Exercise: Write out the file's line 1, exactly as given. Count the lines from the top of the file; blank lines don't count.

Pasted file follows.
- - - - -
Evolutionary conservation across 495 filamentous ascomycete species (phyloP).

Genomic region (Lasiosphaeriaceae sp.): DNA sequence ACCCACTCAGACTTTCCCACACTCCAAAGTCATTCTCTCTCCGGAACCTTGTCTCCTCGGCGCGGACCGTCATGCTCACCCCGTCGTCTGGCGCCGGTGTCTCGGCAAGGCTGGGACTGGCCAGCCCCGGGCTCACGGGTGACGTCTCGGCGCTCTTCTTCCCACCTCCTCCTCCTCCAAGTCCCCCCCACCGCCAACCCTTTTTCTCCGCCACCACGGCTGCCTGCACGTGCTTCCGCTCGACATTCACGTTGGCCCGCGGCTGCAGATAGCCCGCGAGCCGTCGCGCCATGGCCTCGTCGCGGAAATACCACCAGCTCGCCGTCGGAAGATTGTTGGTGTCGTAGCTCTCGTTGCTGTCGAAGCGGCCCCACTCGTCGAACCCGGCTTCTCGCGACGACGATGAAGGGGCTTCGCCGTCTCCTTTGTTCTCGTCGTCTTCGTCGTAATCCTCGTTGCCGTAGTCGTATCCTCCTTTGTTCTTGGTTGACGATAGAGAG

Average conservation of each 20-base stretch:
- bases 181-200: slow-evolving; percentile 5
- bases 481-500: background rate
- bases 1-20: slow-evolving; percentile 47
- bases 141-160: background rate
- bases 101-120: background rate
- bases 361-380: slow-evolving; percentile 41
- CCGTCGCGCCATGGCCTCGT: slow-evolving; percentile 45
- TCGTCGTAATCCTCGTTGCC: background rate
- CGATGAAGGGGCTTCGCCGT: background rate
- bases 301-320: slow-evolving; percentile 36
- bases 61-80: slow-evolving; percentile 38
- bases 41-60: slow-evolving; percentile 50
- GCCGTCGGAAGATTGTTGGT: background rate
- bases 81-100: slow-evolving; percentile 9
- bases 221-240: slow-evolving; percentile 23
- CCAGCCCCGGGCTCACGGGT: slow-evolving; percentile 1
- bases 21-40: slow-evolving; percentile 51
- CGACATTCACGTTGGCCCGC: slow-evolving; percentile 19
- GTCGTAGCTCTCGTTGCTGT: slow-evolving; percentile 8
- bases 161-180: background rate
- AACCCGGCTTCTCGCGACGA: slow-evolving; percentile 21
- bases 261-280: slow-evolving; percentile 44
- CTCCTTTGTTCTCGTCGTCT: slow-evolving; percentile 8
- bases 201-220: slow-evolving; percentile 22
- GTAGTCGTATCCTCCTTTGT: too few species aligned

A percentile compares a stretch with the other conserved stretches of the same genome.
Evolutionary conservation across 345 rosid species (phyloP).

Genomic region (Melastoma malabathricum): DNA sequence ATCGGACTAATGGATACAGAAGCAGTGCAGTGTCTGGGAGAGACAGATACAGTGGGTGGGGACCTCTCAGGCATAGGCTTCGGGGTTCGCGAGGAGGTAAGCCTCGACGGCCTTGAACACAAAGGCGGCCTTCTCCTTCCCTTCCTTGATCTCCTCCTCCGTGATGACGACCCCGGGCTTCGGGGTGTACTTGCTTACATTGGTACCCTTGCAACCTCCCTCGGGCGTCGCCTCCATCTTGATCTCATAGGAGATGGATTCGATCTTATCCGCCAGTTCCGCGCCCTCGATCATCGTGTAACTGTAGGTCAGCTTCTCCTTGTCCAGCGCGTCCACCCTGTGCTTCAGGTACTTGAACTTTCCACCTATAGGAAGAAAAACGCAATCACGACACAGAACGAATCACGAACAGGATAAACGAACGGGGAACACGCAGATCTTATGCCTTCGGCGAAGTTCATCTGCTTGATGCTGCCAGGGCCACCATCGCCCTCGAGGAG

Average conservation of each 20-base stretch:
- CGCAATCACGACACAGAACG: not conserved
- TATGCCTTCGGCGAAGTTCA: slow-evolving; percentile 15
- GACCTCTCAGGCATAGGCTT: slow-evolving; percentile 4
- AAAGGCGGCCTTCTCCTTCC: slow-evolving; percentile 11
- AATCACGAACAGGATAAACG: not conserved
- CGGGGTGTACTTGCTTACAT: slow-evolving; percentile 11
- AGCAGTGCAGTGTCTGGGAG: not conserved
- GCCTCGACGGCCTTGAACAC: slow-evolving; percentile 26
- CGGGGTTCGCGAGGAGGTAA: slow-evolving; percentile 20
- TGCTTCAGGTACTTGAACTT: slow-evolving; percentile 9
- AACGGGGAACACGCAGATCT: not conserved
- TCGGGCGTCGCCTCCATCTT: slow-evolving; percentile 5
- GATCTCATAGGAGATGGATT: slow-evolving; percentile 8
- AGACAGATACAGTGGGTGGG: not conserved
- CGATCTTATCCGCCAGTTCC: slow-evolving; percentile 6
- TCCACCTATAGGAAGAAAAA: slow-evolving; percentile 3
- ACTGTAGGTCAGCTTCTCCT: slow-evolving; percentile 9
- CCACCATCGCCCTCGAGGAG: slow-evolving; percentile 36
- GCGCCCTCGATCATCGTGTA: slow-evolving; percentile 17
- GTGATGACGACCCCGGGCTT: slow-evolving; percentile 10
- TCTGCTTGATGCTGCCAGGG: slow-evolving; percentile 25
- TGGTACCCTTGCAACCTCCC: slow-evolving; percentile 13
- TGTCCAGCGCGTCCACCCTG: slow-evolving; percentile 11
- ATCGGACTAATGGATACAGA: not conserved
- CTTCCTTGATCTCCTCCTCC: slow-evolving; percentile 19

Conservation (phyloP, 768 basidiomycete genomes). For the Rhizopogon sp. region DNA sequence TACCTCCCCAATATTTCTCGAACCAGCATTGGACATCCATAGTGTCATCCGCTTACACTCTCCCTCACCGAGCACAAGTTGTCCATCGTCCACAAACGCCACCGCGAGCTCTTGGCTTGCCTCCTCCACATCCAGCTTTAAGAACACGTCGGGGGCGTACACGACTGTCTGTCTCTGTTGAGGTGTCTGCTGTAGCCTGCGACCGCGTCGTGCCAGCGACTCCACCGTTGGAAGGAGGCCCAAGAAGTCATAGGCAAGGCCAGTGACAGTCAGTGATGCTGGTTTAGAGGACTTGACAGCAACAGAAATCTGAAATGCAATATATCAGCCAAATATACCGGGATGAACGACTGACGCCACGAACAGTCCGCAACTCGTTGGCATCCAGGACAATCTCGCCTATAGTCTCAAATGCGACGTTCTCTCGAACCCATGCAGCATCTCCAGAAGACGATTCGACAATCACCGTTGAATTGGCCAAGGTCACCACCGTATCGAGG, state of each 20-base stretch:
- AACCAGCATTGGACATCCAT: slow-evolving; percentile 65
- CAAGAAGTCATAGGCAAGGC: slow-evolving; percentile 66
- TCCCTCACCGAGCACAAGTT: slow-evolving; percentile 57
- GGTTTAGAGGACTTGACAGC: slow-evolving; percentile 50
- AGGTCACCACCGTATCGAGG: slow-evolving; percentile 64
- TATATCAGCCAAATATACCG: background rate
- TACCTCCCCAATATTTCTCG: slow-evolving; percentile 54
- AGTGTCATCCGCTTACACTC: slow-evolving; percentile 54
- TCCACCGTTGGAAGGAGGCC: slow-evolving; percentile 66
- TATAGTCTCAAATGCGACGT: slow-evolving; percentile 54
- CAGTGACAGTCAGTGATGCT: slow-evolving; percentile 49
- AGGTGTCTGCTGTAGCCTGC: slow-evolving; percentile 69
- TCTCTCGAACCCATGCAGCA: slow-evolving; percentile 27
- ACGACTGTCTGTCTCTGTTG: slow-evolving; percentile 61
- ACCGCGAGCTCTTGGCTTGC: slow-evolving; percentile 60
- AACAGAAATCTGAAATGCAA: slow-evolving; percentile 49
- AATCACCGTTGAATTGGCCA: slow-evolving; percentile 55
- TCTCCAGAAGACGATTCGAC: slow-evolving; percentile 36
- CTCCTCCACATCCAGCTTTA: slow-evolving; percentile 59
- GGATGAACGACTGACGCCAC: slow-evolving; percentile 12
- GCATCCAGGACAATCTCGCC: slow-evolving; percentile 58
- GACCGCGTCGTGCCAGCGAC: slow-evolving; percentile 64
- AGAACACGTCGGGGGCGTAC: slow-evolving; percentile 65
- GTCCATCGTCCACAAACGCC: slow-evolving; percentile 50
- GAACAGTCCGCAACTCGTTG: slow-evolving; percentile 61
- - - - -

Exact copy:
Evolutionary conservation across 495 filamentous ascomycete species (phyloP).